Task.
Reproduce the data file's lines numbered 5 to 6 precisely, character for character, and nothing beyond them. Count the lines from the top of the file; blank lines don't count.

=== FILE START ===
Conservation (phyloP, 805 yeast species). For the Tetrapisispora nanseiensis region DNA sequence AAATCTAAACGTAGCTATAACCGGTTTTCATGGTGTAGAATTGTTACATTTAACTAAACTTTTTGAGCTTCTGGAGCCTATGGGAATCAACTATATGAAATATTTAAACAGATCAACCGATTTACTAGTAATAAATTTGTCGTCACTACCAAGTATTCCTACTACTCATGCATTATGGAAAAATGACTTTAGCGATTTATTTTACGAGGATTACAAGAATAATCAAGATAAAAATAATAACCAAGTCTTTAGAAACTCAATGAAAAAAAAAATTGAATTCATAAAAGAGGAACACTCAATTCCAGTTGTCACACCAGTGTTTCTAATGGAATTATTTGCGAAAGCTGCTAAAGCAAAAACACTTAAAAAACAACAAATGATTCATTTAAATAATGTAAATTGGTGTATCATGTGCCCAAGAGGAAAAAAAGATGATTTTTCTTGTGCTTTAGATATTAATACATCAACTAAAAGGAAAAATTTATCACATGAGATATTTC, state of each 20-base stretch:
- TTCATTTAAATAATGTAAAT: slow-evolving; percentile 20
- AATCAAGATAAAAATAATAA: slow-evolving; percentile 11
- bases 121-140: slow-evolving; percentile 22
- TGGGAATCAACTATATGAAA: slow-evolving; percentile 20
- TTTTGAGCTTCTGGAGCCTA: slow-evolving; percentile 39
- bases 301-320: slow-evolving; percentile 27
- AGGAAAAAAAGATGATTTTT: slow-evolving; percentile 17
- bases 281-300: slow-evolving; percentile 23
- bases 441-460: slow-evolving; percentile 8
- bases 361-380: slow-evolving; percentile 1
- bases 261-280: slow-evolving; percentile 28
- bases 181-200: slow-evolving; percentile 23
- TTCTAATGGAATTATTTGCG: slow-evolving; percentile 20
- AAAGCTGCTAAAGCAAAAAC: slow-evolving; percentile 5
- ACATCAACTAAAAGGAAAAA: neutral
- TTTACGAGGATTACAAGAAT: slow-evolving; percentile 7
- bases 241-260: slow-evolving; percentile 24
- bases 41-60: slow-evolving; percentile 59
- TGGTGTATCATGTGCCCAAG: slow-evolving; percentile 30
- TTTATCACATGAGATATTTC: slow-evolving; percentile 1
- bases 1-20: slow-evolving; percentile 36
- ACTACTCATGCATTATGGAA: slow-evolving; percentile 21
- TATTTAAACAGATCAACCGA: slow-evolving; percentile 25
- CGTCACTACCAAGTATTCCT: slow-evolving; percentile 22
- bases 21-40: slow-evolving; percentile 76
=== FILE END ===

- TGGGAATCAACTATATGAAA: slow-evolving; percentile 20
- TTTTGAGCTTCTGGAGCCTA: slow-evolving; percentile 39